With the Mind Body Spirit Festival on again in Sydney the weekend after next I thought it would be interesting to write a few brief thoughts on spiritual consumerism and religious eclecticism in the wake of the New Age Movement of the 80s and 90s.
Surely it is significant that, for a festival that was once known as the premier “New Age” festival in Australia, there is not a single mention of “New Age” on the entire Mind Body Spirit Festival information site, or in their festival guide, even though the festival continues.
You’ll still find references to holistic health, self-development practices, yoga, alternative therapies, meditation music, aura images, gemstones and crystals. None of that has changed. You’ll still find references to ascended masters like Ramtha. You just won’t find references to New Age. So what gives?
One article that I keep coming back to is J Gordon Melton’s “New Age Transformed” in which he correctly identifies that there was little that was truly new or unifying about the New Age Movement apart from its positive progressive millennialism; its prophecies of a coming paradigm shift that would usher in a golden age of perennial wisdom:
“It offered to the larger occult community the hope that early in the 21st century, a new society dominated by occult wisdom would arise. It is this single idea that gave the movement its name and proved powerful enough to energize previously existing Spiritualist, New Thought and Theosophical adherents to work together [as] groups, and to bring large numbers of people with no previous relationship to the occult to their cause.”
With the collapse of these millennial expectations in the 90s, the New Age label progressively fell into disuse, to the point were we now rarely see it used at all. But while the prophecy died, the tsunami of spiritual consumerism it triggered lived on.
One of the things I find interesting about Melton’s analysis is his comparison of the morphing in the New Age movement to the evolution of the Millerite movement of the 1900s.
“In the wake of the disappointment of the non-appearance of the New Age, through the 1990s, we can see the same two reactions to the disappointment that occurred among the Millerites in the 1840s … They did not simply abandon their faith, but looked for ways to cope … They appeared quite willing to fall back into older occult metaphysical systems that utilized more spatial metaphors rather than evolutionary historical ones.”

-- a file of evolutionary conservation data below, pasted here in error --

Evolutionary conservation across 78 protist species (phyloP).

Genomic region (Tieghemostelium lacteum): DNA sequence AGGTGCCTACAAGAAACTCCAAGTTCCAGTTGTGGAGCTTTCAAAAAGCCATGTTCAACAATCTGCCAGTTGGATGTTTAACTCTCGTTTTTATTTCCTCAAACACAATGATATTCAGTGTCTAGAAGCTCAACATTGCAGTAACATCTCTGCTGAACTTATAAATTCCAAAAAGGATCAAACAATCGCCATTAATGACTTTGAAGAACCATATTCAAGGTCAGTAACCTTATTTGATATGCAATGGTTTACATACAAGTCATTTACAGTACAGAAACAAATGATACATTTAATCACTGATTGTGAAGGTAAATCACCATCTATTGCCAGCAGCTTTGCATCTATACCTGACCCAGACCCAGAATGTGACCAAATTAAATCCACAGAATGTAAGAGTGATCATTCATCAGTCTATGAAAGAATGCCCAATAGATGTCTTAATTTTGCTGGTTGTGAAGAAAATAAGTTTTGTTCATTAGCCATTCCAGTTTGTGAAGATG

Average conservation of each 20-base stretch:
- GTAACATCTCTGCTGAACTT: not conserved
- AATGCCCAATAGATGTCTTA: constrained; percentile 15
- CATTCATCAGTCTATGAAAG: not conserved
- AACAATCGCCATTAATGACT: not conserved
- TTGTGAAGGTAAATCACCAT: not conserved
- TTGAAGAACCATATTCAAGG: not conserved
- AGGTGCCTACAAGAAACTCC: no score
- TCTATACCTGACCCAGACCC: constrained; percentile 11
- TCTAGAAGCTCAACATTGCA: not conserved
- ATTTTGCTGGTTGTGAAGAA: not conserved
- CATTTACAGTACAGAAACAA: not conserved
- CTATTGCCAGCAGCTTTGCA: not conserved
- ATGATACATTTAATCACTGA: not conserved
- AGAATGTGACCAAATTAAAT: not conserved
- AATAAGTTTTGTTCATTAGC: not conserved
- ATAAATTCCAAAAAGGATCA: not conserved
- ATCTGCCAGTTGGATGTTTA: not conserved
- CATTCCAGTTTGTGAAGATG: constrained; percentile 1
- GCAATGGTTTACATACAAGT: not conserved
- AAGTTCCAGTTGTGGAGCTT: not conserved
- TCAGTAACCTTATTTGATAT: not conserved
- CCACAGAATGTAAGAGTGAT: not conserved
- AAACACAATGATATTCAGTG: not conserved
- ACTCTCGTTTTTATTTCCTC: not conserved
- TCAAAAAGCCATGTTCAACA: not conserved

I think Melton analysis is overly simplistic. I think he errs in not exploring the ways in which robust occult traditions that previously welcomed the broad canopy that New Age afforded, progressively developed allergies to it and took many new people with them, effecting the breakup. I think he also errs in not exploring the ways in which many just dropped the overarching meta-narrative and continued to consuming away as we find in the Mind Body Spirit Festivals.
But I nevertheless find his comments on shifts from earth change language to ascension language amongst the more eclectic groups and gurus is worthy of some attention. Where you do find groups still using “New Age” and “channeling” the words ascension, ascended masters and light working are often close by. I think I might close off by compiling a list of ascension groups and new age information sites which can be expanded over time:
PS. Despite all this, the language changes and all, I am still rather bemused whenever I hear Christians say secular spirituality has nothing to do with New Age.